- Economics of service. The economics and distribution of resources required for the expected future genetics services could very much colour what is realistic to forecast. At present I understand the NHS has ~23 specialist laboratories (excluding pathology laboratories) for an expected demand of the order of 120,000 genetic tests per year. This averages only 100 tests per week per laboratory, which cannot be the best use of resources. The concept of supra-regional laboratory centres needs to be addressed both with respect to establishing centres of excellence as well to economies of scale. This in turn requires challenging consideration of the historical proximity requirement for counselling services. The potential use of testing facilities/services from the private sector should be considered particularly as such providers are already driven by quality-assured, cost-effective and rapid service parameters.
- Point-of-care testing. Further to point 4 above we need to consider how the development of genetic 'point-of-care' technologies will influence service provision, counselling support and regulatory oversight. The possibility of POC technologies is very much in hand and not science fiction. POC technologies could evolve from gene chip platforms by which it may be just as easy to test for genetic determinants for hundreds of disorders, as to test for one specific diagnosis required at the time.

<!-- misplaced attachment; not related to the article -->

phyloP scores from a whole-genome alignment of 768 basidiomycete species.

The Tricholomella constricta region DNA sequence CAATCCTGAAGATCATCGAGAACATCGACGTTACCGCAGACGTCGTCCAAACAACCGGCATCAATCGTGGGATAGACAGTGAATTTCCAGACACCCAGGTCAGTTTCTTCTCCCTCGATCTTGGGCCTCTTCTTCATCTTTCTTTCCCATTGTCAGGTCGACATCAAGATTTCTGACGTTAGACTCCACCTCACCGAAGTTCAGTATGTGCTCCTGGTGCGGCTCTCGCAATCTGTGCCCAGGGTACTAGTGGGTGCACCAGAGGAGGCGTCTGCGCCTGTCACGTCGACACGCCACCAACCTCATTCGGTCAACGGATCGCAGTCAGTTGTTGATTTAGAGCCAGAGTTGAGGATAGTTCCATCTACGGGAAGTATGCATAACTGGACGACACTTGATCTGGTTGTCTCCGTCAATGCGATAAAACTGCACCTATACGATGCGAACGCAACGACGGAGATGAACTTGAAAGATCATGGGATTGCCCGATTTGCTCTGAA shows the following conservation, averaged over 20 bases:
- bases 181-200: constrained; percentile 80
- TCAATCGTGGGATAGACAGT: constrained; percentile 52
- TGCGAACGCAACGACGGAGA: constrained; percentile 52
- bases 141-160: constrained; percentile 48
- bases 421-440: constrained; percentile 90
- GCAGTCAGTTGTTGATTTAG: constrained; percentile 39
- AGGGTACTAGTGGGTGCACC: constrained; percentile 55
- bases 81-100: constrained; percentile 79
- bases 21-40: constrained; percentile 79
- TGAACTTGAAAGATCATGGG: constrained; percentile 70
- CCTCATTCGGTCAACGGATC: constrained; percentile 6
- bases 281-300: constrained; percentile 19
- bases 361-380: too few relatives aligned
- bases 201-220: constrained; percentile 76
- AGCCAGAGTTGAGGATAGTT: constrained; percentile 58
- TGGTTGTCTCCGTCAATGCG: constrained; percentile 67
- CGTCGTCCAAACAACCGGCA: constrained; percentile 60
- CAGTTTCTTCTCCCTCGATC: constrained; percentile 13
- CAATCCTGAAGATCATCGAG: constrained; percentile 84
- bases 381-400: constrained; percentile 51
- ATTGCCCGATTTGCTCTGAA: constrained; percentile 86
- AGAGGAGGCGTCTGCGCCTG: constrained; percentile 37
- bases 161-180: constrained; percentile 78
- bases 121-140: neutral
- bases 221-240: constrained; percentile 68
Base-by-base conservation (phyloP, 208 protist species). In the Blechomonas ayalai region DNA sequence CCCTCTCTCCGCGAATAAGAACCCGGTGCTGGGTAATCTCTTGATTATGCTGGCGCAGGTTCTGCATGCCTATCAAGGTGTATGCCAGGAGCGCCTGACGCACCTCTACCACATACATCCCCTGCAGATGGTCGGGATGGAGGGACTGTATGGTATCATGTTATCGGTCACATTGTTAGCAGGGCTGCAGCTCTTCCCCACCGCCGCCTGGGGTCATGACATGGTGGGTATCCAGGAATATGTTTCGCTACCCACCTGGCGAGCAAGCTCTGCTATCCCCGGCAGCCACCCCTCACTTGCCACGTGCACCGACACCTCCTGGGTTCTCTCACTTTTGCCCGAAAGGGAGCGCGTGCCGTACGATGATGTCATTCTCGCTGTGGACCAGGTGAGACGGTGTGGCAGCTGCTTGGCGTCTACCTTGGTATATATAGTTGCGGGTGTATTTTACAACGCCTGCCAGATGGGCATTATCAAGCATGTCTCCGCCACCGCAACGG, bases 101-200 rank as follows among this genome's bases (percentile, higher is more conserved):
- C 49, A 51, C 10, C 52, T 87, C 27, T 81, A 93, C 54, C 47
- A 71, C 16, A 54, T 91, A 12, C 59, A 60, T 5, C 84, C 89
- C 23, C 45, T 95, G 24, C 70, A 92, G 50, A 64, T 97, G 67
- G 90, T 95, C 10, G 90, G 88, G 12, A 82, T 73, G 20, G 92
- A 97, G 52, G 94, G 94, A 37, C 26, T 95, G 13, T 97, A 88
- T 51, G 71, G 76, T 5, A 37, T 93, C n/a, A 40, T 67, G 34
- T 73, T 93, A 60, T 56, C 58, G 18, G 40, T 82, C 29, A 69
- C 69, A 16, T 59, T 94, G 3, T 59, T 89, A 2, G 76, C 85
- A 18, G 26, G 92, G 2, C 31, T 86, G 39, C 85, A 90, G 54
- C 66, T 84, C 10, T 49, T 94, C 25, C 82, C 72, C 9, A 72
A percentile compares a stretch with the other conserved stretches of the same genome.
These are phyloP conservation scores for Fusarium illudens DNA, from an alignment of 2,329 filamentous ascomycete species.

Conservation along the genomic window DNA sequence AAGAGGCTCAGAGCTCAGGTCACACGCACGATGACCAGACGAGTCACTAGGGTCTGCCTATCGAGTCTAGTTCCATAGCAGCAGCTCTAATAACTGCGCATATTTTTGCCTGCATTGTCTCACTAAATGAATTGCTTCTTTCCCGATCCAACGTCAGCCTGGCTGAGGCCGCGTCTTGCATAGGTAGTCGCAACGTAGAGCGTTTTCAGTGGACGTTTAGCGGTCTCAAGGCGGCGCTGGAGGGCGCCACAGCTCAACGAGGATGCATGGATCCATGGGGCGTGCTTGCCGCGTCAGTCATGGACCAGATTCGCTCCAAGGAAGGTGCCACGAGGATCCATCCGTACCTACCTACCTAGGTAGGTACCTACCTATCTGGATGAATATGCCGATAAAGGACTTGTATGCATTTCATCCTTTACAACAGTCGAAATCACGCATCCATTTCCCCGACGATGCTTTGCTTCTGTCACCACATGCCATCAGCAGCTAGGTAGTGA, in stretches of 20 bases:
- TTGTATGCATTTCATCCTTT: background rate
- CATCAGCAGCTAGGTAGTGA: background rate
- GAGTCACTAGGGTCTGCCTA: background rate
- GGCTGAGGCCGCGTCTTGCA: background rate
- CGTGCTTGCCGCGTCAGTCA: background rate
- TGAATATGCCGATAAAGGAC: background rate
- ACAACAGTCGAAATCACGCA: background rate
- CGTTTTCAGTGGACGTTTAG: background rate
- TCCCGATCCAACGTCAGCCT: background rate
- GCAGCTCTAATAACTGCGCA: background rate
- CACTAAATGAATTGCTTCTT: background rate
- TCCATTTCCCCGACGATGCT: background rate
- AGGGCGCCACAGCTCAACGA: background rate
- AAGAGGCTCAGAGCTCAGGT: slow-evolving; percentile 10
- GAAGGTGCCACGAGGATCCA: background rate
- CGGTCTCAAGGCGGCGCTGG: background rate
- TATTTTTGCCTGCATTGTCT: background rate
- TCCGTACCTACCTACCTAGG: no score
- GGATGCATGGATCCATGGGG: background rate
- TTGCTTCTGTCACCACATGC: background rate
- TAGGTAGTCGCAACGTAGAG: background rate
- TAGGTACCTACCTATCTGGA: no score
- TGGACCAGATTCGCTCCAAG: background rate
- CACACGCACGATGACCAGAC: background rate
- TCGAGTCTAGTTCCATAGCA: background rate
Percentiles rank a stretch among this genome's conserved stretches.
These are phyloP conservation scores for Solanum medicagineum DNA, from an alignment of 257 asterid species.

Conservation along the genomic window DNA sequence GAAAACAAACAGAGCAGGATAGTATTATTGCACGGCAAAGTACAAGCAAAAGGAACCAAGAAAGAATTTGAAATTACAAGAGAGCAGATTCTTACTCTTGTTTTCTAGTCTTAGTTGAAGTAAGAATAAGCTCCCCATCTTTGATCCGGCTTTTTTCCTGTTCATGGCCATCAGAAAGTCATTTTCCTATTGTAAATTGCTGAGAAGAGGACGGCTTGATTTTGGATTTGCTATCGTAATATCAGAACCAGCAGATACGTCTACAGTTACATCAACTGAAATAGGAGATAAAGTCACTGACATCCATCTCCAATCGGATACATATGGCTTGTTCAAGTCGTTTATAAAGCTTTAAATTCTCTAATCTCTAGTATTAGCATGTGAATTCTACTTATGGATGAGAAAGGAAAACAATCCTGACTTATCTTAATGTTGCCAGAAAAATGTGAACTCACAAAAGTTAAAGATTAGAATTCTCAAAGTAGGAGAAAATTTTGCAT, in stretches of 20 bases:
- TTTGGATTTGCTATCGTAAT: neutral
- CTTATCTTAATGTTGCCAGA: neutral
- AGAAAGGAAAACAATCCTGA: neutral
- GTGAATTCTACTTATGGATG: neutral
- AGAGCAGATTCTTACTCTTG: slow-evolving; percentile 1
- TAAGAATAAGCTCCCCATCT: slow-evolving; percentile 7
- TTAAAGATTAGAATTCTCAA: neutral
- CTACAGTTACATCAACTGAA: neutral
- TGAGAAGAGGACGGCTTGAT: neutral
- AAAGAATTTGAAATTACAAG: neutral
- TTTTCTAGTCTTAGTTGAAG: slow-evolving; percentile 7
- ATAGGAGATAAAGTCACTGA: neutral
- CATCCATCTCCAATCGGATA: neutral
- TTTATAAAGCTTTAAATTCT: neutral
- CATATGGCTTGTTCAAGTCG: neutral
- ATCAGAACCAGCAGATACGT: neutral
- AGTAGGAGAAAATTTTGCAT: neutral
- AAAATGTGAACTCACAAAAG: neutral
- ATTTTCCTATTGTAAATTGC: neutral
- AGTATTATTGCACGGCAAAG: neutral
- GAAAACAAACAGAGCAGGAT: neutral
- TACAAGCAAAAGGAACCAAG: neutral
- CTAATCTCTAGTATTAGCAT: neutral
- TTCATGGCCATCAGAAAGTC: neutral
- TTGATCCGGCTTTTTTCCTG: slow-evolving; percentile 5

- Training. The provision of genetic services, particularly those devolved from specialist centres, will require considerable preparation of support materials and training of appropriate staff on a national basis. Actions now to incorporate suitable genetics into medical, pharmacy, and nursing degrees/ coursework would take many years to provide adequate numbers of knowledgeable staff. Therefore consideration is required as to how timely training is to be achieved on the scale required.
- Data management. The Green Paper will need to seek mechanisms that balance ease of physician /paramedical access to genetic data for the patient's treatment against safeguards for privacy or insurance disclosure. Individual rights with respect to genetic technology should be defined to guide exactly what can be analysed, who owns the information and who has access to that data.
- Quality. It cannot be assumed that DNA test technologies are error-proof. Thus it may be advisable for the Panel to consider by what mechanism(s) tests are validated, quality controls are set and proficiency schemes are devised, operated, monitored and participants accredited. Equally proponents of tests may not be the best arbiters of what is relevant genetically with respect to defining a disease state. It may be advisable to create a second NICE programme to offer fit-for-purpose, cost-for-efficacy genetic evaluations for the NHS.
It has been expressed that a goal of the Green Paper is to seek to establish the best position for the NHS to take advantage of the future advances in genetic science. I would argue that a progressive, no-holds-barred evaluation of the issues above should result in an inter-linked set of predictions and responses that can provide a sound and safe foundation for the provision of genetics in the UK.
Dr Paul G. Debenham
Director of Life Sciences, LGC
Managing Director, University Diagnostics Ltd